Christopher Award Winners Celebrate Courage, Grace, Mercy

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Twenty feature films, TV programs, and books for adults and young people were honored with Christopher Awards in the program’s 71st year.

The Christopher Awards were created in 1949 to celebrate writers, producers, directors, authors and illustrators whose work “affirms the highest values of the human spirit” and reflects the Christopher motto, “It’s better to light one candle than to curse the darkness.” The Christophers, a nonprofit founded in 1945 by Maryknoll Father James Keller, is rooted in the Judeo-Christian tradition of service to God and humanity. 

Winners in the various categories are:  

TV & Cable

On the 75th anniversary of the D-Day invasion that turned the tide of World War II, American soldiers who took part in the battle travel to France and recall the heroism and horrors they experienced in “Return to Normandy.” Young people with physical disabilities take part in a special dance program that demonstrates their can-do spirit, as well as the powers of inclusion and a loving community, in “America ReFramed: Perfectly Normal For Me.” “College Behind Bars” profiles a small group of incarcerated men and women transforming their lives as they pursue college degrees.

In “Dolly Parton’s Heartstrings: These Old Bones,” family, faith and forgiveness come into play when a young lawyer struggles to maintain her principles while suing a clairvoyant old woman with whom she feels a mysterious connection. “I Am Somebody’s Child: The Regina Louise Story” dramatizes the true story of an African-American foster child who is separated from the loving white caseworker. In “Two Turtle Doves,” three people grieving the loss of loved ones during the Christmas season find healing and joy through talking about their grief.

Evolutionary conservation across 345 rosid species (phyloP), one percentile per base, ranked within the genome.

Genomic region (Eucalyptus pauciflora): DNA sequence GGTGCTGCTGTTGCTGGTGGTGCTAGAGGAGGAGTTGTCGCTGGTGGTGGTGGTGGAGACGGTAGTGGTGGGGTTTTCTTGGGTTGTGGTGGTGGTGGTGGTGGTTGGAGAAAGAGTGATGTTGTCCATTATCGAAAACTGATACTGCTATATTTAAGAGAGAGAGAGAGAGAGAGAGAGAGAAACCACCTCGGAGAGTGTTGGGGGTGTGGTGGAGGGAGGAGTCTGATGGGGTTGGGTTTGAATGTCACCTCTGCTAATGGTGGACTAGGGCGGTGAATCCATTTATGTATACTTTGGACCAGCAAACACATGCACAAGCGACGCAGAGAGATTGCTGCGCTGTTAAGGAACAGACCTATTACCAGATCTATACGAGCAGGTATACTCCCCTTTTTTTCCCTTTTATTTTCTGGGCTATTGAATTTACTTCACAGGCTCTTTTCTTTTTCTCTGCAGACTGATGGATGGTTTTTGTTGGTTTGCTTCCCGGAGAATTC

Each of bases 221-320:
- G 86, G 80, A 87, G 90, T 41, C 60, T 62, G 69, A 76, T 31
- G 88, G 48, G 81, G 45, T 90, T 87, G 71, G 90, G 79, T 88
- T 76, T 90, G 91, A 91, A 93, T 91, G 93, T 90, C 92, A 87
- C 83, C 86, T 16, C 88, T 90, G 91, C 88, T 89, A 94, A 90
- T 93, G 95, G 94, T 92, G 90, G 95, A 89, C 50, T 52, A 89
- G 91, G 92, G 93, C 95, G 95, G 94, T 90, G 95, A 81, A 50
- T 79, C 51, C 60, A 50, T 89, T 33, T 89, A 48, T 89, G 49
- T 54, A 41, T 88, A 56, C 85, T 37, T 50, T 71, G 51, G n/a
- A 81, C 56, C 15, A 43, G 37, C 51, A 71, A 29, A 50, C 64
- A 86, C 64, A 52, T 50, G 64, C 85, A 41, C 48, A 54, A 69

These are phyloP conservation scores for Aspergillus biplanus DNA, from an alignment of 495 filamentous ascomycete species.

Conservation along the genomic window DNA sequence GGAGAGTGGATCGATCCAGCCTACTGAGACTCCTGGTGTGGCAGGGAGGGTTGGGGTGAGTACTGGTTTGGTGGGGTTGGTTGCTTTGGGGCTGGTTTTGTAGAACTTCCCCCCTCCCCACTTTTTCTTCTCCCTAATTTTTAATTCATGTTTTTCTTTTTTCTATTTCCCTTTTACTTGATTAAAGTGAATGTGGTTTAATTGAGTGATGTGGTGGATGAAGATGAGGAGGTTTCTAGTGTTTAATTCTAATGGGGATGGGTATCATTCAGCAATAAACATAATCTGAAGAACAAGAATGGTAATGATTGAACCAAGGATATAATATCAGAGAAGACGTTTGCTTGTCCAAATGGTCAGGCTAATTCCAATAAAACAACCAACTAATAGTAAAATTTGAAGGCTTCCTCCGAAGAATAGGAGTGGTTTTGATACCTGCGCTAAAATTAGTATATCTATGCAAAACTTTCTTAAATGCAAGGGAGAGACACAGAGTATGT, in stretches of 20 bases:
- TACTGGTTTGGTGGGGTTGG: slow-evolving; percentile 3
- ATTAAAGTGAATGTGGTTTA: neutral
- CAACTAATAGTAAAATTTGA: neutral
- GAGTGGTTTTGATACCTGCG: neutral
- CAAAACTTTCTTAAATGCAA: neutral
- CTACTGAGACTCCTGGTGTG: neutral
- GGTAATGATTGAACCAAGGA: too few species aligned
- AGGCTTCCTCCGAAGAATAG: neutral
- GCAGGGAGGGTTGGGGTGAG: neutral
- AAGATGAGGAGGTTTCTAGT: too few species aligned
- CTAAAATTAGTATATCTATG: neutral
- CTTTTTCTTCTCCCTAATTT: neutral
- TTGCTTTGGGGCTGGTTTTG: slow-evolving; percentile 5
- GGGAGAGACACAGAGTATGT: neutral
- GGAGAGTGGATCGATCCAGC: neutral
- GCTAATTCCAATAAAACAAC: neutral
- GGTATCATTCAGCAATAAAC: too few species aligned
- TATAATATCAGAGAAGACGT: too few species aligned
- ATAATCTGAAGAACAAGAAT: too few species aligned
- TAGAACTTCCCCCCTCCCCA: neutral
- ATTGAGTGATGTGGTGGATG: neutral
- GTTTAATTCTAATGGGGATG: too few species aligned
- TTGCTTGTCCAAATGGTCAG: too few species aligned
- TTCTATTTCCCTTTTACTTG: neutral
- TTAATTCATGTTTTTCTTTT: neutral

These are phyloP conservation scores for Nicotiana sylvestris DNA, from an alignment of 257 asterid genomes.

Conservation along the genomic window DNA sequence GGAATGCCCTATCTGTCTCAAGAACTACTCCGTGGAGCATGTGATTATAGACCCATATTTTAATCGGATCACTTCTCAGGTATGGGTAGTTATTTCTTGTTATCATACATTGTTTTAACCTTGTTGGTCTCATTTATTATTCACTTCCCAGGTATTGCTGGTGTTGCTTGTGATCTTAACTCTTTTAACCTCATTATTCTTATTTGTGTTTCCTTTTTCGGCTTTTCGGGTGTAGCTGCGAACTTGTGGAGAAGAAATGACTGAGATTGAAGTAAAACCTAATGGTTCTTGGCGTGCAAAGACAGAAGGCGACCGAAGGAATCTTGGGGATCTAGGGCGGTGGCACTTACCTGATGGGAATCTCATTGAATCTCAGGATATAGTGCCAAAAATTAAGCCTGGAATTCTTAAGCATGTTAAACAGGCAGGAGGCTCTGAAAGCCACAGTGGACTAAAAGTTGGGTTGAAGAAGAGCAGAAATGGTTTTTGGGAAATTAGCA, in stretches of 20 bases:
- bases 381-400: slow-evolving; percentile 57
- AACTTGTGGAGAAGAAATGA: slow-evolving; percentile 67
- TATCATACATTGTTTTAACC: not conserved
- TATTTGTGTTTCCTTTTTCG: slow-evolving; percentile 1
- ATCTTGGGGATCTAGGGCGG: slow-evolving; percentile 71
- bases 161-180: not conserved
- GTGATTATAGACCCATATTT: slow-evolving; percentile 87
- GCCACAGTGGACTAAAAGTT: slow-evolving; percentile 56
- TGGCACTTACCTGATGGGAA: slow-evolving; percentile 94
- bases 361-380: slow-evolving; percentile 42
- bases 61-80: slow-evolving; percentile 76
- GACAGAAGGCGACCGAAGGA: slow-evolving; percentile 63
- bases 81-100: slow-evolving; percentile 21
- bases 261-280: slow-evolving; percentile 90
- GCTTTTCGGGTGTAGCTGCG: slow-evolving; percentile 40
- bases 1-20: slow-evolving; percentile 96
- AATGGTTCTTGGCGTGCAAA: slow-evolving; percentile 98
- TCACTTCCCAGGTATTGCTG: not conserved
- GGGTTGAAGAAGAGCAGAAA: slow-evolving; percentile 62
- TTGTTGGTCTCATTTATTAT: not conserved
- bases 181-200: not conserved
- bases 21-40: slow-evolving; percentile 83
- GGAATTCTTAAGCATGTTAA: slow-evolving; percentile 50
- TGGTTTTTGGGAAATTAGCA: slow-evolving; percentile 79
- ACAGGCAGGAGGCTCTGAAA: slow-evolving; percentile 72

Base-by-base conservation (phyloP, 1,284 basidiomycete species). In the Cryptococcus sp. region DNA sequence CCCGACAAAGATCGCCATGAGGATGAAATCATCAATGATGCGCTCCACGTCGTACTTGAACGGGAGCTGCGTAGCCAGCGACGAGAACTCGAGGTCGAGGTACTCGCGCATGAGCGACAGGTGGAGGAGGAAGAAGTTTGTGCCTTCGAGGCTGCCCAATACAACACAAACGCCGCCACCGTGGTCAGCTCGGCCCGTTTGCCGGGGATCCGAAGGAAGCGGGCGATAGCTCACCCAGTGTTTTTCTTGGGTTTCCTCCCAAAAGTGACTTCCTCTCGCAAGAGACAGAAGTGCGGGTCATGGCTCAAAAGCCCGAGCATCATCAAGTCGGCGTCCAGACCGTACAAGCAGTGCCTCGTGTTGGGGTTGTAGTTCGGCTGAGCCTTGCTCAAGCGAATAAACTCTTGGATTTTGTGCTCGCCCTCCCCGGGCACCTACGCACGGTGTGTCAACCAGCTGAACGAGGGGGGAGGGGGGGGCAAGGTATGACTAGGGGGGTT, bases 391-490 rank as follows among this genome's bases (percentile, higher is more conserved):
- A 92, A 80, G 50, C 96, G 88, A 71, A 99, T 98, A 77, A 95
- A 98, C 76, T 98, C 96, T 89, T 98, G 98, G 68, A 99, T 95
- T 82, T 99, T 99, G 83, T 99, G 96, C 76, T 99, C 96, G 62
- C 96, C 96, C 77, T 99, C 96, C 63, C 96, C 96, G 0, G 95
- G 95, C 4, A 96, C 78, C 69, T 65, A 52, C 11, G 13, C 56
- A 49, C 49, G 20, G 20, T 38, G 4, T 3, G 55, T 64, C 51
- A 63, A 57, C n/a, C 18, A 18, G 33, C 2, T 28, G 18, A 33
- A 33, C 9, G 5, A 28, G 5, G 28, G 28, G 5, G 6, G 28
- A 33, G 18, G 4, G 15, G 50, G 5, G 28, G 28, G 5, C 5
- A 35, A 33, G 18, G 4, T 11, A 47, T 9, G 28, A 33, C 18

Feature Films

In “A Beautiful Day in the Neighborhood,” an assignment to interview children’s television host Mister Rogers inspires a cynical journalist to face his demons and transform his family relationships for the better. “Just Mercy” chronicles crusading lawyer Bryan Stevenson’s real-life battle to exonerate an innocent African-American man condemned to death row in Alabama, following a trial marked by racism and lies. Tired of living in a nursing home for senior citizens, a young man with Down syndrome escapes and embarks on an exciting and dangerous road trip with two lost souls in “The Peanut Butter Falcon.”  

Books for Adults

Pulitzer Prize-winning journalist Jennifer Berry Hawes explores the difficult road to healing and forgiveness faced by family members and the community at large after the racist murders of nine members of Charleston, South Carolina’s Emanuel AME Church in “Grace Will Lead Us Home.” Chris Edmonds reveals his father Roddie’s untold story of courage, which saved the lives of hundreds of American soldiers being held in a Nazi POW camp during World War II, in “No Surrender,” written with Douglas Century. Best-selling author David Brooks turns his attention to the quest for moral joy found in living a selfless life of purpose in “The Second Mountain.”

Attorney and former gymnast Rachael Denhollander documents her relentless pursuit of justice for herself and hundreds of her fellow athletes, who were sexually assaulted by USA Gymnastics team doctor Larry Nassar, in “What Is a Girl Worth?” Jeannie Gaffigan, mother of five and comedy writing partner of husband Jim Gaffigan, revisits her 2017 diagnosis with a life-threatening brain tumor, her arduous surgery and recovery, and her renewed gratitude for God, family, and friends in “When Life Gives You Pears.” The Gaffigans are parishioners of the Basilica of St. Patrick’s Old Cathedral in Manhattan.  

Books for Young People

“One More Hug” by Megan Alexander, illustrated by Hiroe Nakata, follows a young boy from infancy through his departure for college. “Sergeant Billy” by Mireille Messier, illustrated by Kass Reich, shares the true story of a goat who joined a Canadian battalion during World War I and saved the lives of his comrades. The promise of liberty for a Jewish mother and daughter fleeing persecution in their homeland comes to life in “Gittel’s Journey” by Lesléa Newman, illustrated in period style by Amy June Bates.

A girl’s rift with her best friend leads her to learn lessons about forgiveness, character and her unhealthy obsession with winning in “The Pumpkin War” by Cathleen Young. In Nazi Germany, two boys—one Christian, one Jewish—try to make sense of the growing violence and anti-Semitism around them as they’re faced with life-and-death moral choices in “Crushing the Red Flowers” by Jennifer Voigt Kaplan. Three sixth-graders discover that acts of kindness can have positive ripple effects and that storytelling can bring people together in “A Drop of Hope” by Keith Calabrese.

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